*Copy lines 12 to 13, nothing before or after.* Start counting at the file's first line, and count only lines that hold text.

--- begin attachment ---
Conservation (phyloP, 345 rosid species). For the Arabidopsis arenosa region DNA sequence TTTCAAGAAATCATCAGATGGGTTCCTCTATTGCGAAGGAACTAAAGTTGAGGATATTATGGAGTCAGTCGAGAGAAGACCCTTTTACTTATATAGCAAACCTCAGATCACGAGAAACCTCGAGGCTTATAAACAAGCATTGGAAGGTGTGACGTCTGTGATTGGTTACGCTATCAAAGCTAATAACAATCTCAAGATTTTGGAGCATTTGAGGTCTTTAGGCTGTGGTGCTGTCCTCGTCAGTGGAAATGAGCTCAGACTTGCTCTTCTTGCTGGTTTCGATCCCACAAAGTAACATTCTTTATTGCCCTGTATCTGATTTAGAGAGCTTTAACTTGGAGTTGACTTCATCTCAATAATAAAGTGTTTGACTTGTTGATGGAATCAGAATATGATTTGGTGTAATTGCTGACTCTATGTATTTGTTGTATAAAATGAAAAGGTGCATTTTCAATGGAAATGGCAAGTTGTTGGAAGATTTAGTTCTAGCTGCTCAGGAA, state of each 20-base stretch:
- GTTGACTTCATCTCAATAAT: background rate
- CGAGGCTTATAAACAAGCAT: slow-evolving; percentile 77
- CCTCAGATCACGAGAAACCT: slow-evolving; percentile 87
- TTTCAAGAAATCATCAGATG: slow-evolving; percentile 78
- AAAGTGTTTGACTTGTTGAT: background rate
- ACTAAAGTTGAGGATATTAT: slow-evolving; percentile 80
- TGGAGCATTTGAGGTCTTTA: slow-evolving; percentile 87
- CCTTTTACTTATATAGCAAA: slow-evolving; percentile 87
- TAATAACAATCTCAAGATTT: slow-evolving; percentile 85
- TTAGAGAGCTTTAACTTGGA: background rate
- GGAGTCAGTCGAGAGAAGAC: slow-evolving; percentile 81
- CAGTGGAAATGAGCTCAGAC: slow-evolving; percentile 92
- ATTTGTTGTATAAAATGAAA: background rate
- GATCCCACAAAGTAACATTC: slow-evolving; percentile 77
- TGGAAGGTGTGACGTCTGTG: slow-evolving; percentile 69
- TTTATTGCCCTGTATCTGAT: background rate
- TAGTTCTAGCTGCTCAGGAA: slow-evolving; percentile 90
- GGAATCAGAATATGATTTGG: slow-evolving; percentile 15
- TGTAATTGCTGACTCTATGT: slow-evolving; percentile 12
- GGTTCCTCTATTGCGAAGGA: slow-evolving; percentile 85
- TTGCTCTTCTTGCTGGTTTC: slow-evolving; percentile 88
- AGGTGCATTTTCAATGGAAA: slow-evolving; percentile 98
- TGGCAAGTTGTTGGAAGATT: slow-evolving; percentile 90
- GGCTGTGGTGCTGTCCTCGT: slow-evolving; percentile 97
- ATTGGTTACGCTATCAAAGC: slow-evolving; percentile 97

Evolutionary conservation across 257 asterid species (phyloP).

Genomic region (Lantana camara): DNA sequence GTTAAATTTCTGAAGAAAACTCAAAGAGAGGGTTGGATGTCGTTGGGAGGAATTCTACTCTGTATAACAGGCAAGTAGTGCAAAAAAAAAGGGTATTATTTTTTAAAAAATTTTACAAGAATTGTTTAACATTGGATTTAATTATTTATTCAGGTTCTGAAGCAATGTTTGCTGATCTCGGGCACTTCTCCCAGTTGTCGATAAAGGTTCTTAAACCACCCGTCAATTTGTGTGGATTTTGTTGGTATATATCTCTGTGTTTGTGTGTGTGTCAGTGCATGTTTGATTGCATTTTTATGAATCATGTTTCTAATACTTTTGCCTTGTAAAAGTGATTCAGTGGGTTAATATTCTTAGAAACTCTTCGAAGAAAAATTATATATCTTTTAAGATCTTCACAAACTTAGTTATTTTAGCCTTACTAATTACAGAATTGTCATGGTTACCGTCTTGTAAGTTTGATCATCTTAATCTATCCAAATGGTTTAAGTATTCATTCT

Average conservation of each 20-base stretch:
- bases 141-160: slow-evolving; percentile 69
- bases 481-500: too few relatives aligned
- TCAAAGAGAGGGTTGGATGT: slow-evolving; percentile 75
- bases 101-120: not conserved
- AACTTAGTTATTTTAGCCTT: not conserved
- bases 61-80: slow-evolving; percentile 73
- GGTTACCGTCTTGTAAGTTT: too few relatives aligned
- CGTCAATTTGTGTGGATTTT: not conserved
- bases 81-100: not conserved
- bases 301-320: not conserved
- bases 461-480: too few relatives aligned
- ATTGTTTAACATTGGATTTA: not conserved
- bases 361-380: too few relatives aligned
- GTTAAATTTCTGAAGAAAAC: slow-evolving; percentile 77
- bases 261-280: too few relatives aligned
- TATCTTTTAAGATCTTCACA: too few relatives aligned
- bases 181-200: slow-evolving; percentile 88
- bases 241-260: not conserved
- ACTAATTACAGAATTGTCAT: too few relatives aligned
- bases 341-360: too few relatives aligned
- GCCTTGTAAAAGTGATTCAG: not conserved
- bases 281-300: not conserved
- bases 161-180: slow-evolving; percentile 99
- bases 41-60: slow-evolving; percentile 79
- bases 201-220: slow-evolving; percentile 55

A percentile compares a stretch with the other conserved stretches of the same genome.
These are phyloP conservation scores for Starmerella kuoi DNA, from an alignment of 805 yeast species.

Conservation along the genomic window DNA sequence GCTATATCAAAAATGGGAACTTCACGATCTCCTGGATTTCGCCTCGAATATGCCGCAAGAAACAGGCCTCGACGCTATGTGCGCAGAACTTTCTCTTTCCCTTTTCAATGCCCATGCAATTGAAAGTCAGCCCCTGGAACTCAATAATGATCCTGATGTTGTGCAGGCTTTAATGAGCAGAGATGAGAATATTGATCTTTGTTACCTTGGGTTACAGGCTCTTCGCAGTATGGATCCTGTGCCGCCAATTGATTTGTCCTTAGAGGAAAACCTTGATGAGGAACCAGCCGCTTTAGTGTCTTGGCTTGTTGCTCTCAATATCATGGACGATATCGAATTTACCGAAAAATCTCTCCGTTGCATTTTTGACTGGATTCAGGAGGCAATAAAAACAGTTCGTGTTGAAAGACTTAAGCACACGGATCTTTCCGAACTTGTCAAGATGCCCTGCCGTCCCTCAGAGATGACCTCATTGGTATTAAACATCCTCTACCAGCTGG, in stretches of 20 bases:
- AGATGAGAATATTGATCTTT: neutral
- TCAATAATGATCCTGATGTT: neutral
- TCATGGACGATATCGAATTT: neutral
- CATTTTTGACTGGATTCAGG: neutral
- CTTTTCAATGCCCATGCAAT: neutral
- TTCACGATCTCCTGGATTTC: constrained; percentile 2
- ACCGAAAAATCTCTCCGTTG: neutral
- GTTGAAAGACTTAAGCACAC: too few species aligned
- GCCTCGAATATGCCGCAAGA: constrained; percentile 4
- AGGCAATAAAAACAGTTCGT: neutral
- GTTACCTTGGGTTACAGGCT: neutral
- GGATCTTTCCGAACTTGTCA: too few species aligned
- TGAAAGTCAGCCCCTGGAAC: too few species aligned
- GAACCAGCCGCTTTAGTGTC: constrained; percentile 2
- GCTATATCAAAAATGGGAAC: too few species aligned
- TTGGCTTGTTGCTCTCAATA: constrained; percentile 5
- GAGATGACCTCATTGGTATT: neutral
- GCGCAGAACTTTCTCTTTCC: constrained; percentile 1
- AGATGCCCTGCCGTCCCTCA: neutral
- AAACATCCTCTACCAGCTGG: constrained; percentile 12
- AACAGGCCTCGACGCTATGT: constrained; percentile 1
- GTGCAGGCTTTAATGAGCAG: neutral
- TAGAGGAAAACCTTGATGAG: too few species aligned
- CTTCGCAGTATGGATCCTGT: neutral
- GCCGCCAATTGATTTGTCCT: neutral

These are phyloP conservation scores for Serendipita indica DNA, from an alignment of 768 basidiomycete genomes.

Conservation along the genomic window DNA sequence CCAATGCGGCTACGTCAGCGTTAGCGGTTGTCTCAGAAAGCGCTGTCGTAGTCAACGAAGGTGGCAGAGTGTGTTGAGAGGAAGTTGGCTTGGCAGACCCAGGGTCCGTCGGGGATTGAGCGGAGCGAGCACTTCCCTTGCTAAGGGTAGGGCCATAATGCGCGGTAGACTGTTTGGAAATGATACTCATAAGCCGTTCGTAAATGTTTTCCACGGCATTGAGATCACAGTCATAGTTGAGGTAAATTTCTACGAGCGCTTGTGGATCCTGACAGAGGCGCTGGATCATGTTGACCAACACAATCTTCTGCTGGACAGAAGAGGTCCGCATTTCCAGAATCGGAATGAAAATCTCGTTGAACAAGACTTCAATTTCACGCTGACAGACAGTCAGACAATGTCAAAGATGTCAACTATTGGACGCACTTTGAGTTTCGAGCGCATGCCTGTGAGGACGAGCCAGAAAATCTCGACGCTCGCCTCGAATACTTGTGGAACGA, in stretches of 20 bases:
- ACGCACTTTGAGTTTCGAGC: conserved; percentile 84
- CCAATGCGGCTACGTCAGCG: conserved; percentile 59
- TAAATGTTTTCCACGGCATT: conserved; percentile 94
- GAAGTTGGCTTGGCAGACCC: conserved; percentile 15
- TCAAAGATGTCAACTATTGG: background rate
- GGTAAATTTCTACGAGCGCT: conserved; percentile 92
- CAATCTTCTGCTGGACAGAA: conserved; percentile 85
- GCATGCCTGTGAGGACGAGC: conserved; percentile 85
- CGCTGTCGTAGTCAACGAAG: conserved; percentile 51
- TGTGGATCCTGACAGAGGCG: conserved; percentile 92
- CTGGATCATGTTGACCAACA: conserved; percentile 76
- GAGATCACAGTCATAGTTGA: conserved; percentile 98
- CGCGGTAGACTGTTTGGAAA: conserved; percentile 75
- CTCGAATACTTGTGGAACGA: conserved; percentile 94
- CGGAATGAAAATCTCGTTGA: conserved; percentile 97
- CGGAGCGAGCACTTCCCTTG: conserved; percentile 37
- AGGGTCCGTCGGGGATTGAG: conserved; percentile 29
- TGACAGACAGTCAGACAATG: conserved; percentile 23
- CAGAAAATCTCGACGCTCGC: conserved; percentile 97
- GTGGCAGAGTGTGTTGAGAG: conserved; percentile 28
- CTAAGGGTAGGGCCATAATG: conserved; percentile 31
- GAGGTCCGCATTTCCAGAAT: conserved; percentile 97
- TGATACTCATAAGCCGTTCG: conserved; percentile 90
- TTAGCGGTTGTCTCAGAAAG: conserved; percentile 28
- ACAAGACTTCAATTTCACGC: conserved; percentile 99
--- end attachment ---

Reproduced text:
- GGAGTCAGTCGAGAGAAGAC: slow-evolving; percentile 81
- CAGTGGAAATGAGCTCAGAC: slow-evolving; percentile 92